New Release: Mahler’s Sixth Symphony, Osmo Vänskä and the Minnesota Orchestra

A spectacular new hybrid SACD recording of Mahler’s Sixth Symphony, featuring Osmo Vänskä and the Minnesota Orchestra, came out earlier this month on the Swedish label, BIS Records. This is the second installment in a project which will include the complete cycle of Mahler Symphonies. (The Fifth Symphony was released last July). Vänskä and the Minnesota Orchestra have already recorded the complete symphonies of Beethoven and Sibelius. The hybrid recording technology attempts to capture …

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Mahler and the Cuckoo

Even as a child I was struck by birdsong. -Gustav Mahler The call of the cuckoo, often associated with spring, has long inspired composers. For example, the cuckoo’s harmonious falling major third can be heard in Handel’s Organ Concerto No.13 in F Major, the second movement of Beethoven’s “Pastoral” Symphony, and Frederick Delius’ shimmering 1912 tone poem, On Hearing the First Cuckoo in Spring. The cuckoo’s call also finds its way into the music of Gustav …

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New Release: Beethoven Symphonies No. 5 and 7, Jaap van Zweden and the New York Philharmonic

The New York Philharmonic and incoming Music Director, Jaap van Zweden, have released a new album featuring Beethoven’s Fifth and Seventh Symphonies. It’s the first of six live-concert recordings the ensemble plans to release on the Decca Gold label. Previously, van Zweden recorded the same pairing with the Dallas Symphony. He steps down as Music Director in Dallas at the end of this season. Wagner called Beethoven’s Seventh “the apotheosis of dance.” He wrote, All tumult, all …

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David Diamond’s Fourth Symphony: A Neglected Mid-Century Masterwork

There’s a whole group of great American symphonists who came of age in the 1920s, ’30s, and ’40s, flourished in the middle of the century, and then fell into relative neglect as atonality became the ruling doctrine of concert music. Their names include Howard Hanson, Walter Piston, William Schuman, and Roy Harris. David Diamond (1915-2005) is another significant composer from this group. Diamond’s music was programmed in the 1940s and ’50s by …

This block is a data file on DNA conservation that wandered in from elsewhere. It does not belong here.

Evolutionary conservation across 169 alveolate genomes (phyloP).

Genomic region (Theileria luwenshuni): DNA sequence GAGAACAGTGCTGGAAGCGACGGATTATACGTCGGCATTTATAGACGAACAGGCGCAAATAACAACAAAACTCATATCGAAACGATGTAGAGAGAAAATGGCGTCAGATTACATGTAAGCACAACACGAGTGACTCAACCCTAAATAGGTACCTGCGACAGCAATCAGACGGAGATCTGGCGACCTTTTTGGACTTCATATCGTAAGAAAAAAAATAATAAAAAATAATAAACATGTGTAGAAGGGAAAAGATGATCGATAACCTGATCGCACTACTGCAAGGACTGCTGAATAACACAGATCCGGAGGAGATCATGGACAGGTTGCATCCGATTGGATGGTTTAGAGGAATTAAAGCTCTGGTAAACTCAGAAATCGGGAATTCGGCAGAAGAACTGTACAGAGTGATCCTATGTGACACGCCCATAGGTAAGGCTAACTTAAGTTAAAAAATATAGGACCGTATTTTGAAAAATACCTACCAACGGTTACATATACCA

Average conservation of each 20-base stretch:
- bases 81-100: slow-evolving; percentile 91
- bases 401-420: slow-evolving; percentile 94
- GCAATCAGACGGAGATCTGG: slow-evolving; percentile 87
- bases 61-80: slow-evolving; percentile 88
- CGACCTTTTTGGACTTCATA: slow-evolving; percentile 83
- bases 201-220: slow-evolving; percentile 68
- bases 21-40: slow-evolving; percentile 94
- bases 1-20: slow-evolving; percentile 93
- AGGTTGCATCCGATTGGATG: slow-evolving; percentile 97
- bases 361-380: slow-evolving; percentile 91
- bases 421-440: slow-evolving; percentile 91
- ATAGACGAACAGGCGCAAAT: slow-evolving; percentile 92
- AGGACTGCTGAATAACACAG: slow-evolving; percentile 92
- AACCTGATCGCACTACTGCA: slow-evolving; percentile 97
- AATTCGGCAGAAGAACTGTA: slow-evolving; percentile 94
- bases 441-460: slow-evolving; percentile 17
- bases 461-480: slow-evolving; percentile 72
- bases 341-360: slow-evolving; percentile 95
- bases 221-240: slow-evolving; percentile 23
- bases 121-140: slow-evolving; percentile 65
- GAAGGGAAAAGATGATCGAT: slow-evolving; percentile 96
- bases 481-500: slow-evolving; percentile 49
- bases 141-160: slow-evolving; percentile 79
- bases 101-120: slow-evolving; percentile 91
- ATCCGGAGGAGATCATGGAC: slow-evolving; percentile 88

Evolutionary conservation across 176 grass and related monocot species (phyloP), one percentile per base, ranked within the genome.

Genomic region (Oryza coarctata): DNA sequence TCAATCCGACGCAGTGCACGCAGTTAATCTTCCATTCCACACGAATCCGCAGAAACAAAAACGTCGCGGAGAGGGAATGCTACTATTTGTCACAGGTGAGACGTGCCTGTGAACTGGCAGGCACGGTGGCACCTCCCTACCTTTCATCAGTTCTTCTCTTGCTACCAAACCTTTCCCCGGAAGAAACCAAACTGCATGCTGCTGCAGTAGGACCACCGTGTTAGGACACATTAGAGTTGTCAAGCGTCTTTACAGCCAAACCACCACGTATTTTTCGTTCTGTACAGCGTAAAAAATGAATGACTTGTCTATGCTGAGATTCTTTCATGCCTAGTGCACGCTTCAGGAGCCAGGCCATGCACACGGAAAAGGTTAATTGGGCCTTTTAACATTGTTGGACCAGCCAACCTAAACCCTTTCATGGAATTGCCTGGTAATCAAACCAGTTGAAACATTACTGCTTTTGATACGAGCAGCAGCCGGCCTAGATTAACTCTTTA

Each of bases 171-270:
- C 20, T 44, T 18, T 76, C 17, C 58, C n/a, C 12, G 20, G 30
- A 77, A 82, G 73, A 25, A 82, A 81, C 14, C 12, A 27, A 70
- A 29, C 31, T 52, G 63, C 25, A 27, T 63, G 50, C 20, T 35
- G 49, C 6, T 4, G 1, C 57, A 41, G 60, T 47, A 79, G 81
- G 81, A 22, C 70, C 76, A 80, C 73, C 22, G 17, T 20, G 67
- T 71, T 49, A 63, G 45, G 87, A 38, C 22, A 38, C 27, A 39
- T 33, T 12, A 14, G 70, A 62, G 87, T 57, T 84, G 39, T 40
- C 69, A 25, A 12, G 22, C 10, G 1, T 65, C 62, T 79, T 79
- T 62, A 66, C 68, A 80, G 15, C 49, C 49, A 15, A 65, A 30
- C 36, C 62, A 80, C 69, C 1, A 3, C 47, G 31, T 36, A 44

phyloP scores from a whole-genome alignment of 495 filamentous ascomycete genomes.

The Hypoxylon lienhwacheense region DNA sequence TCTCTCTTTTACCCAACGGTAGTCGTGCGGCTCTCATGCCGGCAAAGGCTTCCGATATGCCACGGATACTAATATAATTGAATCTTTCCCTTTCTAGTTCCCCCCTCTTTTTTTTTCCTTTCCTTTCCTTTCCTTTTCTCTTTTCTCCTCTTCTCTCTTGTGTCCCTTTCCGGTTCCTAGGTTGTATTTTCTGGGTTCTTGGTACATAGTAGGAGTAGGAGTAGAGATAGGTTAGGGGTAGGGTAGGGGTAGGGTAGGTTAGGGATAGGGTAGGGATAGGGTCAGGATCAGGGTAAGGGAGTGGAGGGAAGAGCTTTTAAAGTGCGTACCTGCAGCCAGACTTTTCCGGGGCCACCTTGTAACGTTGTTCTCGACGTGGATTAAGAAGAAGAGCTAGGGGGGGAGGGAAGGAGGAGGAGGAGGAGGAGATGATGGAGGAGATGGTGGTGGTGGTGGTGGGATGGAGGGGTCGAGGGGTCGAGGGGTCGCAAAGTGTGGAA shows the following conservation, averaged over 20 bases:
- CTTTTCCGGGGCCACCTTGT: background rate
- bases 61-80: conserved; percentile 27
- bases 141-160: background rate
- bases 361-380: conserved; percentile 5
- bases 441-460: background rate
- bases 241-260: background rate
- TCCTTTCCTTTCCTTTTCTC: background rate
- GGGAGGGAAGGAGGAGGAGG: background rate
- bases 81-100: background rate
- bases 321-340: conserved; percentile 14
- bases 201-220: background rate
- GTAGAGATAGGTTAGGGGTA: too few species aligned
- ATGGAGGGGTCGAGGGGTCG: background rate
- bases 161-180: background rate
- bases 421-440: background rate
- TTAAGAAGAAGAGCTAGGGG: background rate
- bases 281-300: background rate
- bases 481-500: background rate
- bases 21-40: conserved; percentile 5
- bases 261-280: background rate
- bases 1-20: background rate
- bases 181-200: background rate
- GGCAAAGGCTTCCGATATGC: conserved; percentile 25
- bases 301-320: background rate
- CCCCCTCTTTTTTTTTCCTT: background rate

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Remembering Jesús López-Cobos

The eminent Spanish conductor, Jesús López Cobos, passed away in Berlin last Friday. He was 78. López Cobos served as music director of the Cincinnati Symphony Orchestra from 1986 to 2001. As a teenager, I listened to a handful of his numerous recordings with the ensemble on the Telarc label. His Bruckner albums (Symphonies 4, 6, 7, 8, and 9) were especially notable. During his tenure in Cincinnati, the orchestra (the fifth oldest in …

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Haydn’s Symphony No. 101, “The Clock”

My performance schedule this week began with a Williamsburg Symphony program which included Haydn’s Symphony No. 101. This is the ninth of Haydn’s twelve monumental “London symphonies”- his final, triumphant, pinnacle-scaling series of symphonies, written for the second of his two trips to England. Haydn was treated as a rockstar in London. One of his symphonies was performed by an orchestra of 300 musicians, an historical detail which might shatter our notion that …

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Bruckner’s Ninth Symphony: An Unfinished Farewell

Feierlich, misterioso…This is the marking Anton Bruckner inscribed above the first movement of Symphony No. 9 in D minor. Indeed, from this opening movement’s first, quietly haunting sounds, we’re drawn immediately into a place of “solemn mystery.” Hushed, shivering tremolo emerges out of silence, followed by a multi octave-deep D in the winds. Quiet, persistent fanfares in the trumpet and timpani intone ghostly echoes of a distant battlefield. Perhaps Bruckner was the …

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